BabyBirth preparationParentingBirth preparation
As a new parent you may have heard about ‘jaundice’ in your antenatal classes, you may have heard other parents or family members speak about it, or it may be something entirely new. Either way, hearing about jaundice can often be alarming. The best antidote to this fear is information – information about what to look out for and where to turn, and the reassurance that this is extremely common and usually resolves without treatment in 10 to 14 days after birth.  Neonatal jaundice is yellowing of the skin and whites of your babies’ eyes (sclera) caused by high levels of bilirubin – a yellowish substance found in red blood cells, a waste product excreted by the liver. This substance is also responsible for brown/yellow poop and the yellow colour in a bruise.  When babies are born they will have lots of extra red blood cells owing to the constant blood supply from the placenta (also often from delayed chord clamping) this is perfectly normal. This in turn means lots of extra bilirubin.  Whilst unlikely to cause any issues for your baby, your midwife can check the levels by performing a simple, non-invasive test either in hospital or at home. This is then compared against a chart showing if baby needs any additional treatment. Importantly, if your baby shows symptoms, is less than 24 hours old and was born premature (before 37 weeks) it is advisable to seek a blood test.  Additional risk factors include: bruising at birth (after an assisted delivery with forceps or ventouse (suction cup)); a mismatch of the mothers’ blood group and the baby’s blood group (rhesus incompatibility); siblings previously treated for jaundice; and exclusively breastfed babies (sometimes described as breastmilk jaundice).  Health professionals would not routinely advise treatment for physiological (normal) jaundice. However, they may recommend ‘sunlight therapy’; which is just as it sounds: keeping your baby in natural light. Just make sure that it is not too cold or hot by any windows. Regular feeding will also help your baby excrete the excess bilirubin through their poop, so, keep their feeding pattern to no longer than 4 hours between each feed.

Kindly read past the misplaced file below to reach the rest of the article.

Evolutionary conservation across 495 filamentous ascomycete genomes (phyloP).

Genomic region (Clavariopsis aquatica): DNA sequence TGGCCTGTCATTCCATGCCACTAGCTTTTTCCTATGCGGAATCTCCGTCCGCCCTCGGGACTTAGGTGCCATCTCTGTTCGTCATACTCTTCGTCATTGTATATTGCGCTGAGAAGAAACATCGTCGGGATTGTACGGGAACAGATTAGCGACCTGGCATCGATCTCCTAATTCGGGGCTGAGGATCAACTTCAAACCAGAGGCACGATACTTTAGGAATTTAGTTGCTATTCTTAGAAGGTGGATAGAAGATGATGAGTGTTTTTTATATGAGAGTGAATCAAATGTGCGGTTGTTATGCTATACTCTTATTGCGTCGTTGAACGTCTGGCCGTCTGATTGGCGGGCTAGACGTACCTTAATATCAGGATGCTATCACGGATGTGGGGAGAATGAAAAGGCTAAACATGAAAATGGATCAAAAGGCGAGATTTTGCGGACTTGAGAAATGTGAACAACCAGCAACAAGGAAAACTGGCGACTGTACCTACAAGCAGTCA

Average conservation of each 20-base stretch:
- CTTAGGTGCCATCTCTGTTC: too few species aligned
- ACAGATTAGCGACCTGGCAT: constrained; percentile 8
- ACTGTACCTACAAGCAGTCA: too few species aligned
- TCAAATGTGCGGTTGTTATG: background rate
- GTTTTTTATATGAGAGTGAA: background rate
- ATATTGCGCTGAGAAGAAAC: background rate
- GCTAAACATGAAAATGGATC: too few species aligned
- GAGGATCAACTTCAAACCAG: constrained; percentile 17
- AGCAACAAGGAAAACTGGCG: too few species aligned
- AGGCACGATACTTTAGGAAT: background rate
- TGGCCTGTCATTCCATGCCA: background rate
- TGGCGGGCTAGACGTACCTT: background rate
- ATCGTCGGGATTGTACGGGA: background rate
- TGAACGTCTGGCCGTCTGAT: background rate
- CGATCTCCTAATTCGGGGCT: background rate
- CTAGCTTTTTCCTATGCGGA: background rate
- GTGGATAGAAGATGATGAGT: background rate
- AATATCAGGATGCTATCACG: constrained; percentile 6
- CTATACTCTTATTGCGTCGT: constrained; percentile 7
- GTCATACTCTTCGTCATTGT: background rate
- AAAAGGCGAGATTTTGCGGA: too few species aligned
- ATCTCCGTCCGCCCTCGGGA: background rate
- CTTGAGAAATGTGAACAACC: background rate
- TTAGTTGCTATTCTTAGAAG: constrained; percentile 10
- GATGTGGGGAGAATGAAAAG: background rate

To continue viewing...
You must sign up to view more content and gain full access to bloss!
Sign up today

Sign up today for unlimited access:

  • Book appointments
  • Expert advice & tips
  • Premium videos & audio
  • Curated parenting newsletters
  • Chat with your bloss community
  • Discounts & competitions
  • Special events